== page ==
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State Farm Mutual Automobile Insurance Co. v. Grafman


February 9, 2007


The opinion of the court was delivered by: Gold, Steven M., J.


The Court has received plaintiff's letter dated February 7, 2007, in which it asks, inter alia, that the Court proceed to assess damages and recommend entry of final judgments against the defaulting defendants before it rules on its pending motion for leave to amend. I hesitate to do so for two reasons.

First, in a multi-defendant case, where some but not all defendants have defaulted, the courts have consistently held that it is appropriate to enter judgment solely as to liability and not as to the amount of damages to be assessed against the defaulting party, since a separate determination of damages would pose the prospect of inconsistent judgments.

Montcalm Publishing Corp. v. Ryan, 807 F. Supp. 975, 978 (S.D.N.Y. 1992) (internal quotation marks and citation omitted). This principle derives from the Supreme Court's decision in 1872 in Frow v. De La Vega, 82 U.S. 552 (1872). The Frow holding has been narrowed to cases involving true joint liability. Friedman v. Lawrence, 1991 WL 206308, at *2 (S.D.N.Y. Oct. 2, 1991). See also Int'l Controls Corp. v. Vesco, 535 F.2d 742, 746 fn.4 (2d Cir. 1976). Nonetheless, courts have also consistently delayed damages inquests even where a plaintiff seeks joint and several liability in order "'to avoid the problems of dealing with inconsistent damage determinations.'" Lawrence v. Vaman Trading Co., Inc., 1993 WL 190266, at *2 (S.D.N.Y. May 28, 1993) (quoting In re Uranium Antitrust Litig., 617 F.2d 1248, 1261-62 (7th Cir. 1980)). See also 3947 Austin Blvd. Assocs. v. M.K.D. Capital Corp., 2006 WL 785272 (S.D.N.Y. Mar. 24, 2006) (concluding that assessment of damages against defaulting defendants was premature, even though defendants jointly and severally liable); Lite-Up Corp. v. Sony Music Entertainment, Inc., 1999 WL 436563, at *2 (S.D.N.Y. June 24, 1999) (same); Montcalm, 807 F. Supp. at 978 (same); Friedman, 1991 WL 206308, at *4 (same). But see Int'l Gemmological Instit., Inc. v. Rafaeil, 2005 WL 3880222, at *3 (S.D.N.Y. Aug. 17, 2005) (finding no reason to delay damages assessment despite concerns of inconsistency). This Court has serious concerns of disparate damage awards in this case where the defaulting defendants are not named in the proposed amended complaint.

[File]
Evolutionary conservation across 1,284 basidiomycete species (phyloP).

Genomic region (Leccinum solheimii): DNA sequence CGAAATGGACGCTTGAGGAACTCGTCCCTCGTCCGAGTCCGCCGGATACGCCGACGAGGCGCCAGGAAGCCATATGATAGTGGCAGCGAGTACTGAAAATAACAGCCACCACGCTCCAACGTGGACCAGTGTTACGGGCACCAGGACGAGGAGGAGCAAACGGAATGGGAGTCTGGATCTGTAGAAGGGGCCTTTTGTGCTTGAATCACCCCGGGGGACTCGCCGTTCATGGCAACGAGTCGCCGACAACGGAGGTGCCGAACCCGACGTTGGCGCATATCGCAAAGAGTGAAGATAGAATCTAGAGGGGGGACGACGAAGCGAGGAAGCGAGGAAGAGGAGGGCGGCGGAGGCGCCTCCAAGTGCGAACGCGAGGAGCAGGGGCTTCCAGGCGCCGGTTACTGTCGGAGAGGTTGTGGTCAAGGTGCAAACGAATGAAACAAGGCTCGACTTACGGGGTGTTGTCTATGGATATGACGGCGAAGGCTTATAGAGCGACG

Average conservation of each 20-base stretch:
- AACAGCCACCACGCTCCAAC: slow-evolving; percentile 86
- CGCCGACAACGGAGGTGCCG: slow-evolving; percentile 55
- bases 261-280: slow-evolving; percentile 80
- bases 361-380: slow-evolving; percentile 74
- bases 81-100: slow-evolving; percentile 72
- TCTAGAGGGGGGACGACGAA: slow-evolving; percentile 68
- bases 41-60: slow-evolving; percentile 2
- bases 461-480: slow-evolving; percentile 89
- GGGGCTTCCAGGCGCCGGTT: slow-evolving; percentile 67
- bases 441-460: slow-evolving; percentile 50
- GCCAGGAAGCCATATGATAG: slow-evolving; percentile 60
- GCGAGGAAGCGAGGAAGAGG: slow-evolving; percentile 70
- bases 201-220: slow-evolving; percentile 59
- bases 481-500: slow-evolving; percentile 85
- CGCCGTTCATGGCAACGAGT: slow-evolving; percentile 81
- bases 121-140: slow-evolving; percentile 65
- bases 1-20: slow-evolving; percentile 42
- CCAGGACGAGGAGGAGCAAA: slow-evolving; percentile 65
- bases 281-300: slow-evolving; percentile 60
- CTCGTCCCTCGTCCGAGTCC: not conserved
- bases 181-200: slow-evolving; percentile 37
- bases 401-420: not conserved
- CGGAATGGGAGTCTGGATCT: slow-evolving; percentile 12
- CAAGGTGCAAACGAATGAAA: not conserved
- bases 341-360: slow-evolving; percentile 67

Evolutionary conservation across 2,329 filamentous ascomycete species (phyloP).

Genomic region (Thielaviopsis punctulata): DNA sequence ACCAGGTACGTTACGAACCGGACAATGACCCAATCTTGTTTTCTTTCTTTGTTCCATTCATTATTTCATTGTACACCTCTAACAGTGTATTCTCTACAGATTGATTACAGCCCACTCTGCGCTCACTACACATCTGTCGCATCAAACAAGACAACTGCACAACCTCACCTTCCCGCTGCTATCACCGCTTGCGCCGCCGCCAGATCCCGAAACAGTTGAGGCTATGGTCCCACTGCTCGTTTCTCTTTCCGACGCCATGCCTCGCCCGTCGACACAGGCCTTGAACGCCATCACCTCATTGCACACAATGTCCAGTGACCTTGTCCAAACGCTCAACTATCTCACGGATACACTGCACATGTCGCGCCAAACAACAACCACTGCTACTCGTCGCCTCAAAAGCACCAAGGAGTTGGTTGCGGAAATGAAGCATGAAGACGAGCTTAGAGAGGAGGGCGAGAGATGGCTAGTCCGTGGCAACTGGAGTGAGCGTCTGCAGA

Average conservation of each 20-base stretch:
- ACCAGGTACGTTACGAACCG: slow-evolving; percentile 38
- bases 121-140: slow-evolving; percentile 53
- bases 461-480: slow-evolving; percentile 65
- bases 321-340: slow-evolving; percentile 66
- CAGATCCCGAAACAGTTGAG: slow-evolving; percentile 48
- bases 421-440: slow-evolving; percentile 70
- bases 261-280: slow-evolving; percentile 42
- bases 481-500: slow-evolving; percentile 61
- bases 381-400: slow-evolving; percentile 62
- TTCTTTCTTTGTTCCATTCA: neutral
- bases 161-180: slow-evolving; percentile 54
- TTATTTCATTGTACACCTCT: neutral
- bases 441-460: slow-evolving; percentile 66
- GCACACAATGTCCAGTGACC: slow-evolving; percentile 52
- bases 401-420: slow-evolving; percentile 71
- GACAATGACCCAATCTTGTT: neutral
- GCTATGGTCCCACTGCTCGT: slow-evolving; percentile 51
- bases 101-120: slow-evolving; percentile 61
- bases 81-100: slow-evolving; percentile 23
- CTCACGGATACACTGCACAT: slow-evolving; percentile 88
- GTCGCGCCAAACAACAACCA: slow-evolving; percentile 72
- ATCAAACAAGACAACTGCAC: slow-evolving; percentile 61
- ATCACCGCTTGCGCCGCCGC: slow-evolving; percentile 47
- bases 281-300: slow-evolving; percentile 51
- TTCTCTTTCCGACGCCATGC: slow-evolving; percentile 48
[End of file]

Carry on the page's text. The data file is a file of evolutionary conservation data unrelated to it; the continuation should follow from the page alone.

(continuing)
Moreover, as plaintiff correctly notes, Federal Rule of Civil Procedure 54(b) provides that "a court may direct the entry of a final judgment as to one or more but fewer than all of the . . . parties only upon an express determination that there is no just reason for delay. . . ." Plaintiff's conclusory assertion, however, that "there is no just reason to delay" is insufficient for this Court to comply with the certification requirements of Rule 54(b). See Smith v. Half Hollow Hills Central School District, 298 F.3d 168, 17 (2d Cir. 2002).

Finally, if plaintiff does persuade the Court that it is appropriate to assess damages against the defaulting defendants at this time, it must submit additional information and evidence to establish that the allegations in the complaint are sufficient to demonstrate the defaulting defendants' liability and the appropriate amount of the final judgment to be entered. Although the allegations of a complaint pertaining to liability are deemed admitted upon entry of a default judgment, allegations relating to damages are not. See Greyhound Exhibitgroup Inc., v. E.L.U.L. Realty Corp., 973 F.2d 155, 158 (2d Cir. 1992), cert. denied, 506 U.S. 1080, 113 S.Ct. 1049 (1993). Rather, claims for damages generally must be established in an evidentiary proceeding at which the defendant is afforded the opportunity to contest the amount claimed. Id. A court must ensure that there is a basis for the damages sought by a plaintiff before entering judgment in the amount demanded. See Fustok v. ContiCommodity Services, Inc., 873 F.2d 38, 40 (2d Cir. 1989). A court may make this determination based upon evidence presented at a hearing or upon a review of detailed affidavits and documentary evidence. See FED. R. CIV. P. 55(b)(2); Action S.A. v. Marc Rich & Co., Inc., 951 F.2d 504, 508 (2d Cir. 1991); Fustok, 873 F.2d at 40. Although plaintiff has provided affidavits of counsel that calculate the amount of damages it believes to be appropriate, it has failed to provide any supporting documentation or other detailed evidence establishing defendants' liability. See Docket Entries 94-98.

Accordingly, plaintiff shall provide the Court with a memorandum of law or letter no later than February 16, 2007, explaining how it seeks to proceed in light of these issues. Plaintiff may opt either to stay the inquest, which would presumably require plaintiff to add the defaulting defendants to the proposed amended complaint and seek new default judgments against them if they again fail to appear, or to attempt to establish that it is appropriate to proceed to assess damages against the defaulting defendants at this stage of the lawsuit. If plaintiff chooses the latter option, it shall also state whether it seeks to present its evidence with respect to damages at an evidentiary hearing or whether it seeks to have the Court determine the amount of damages to be awarded based upon documents it will be submitting. As noted earlier, the defaulting defendants will have to be given an opportunity to participate. Plaintiff shall serve a copy of this Order on all defaulting defendants at their last known addresses. So Ordered.

Steven M. Gold United States Magistrate Judge


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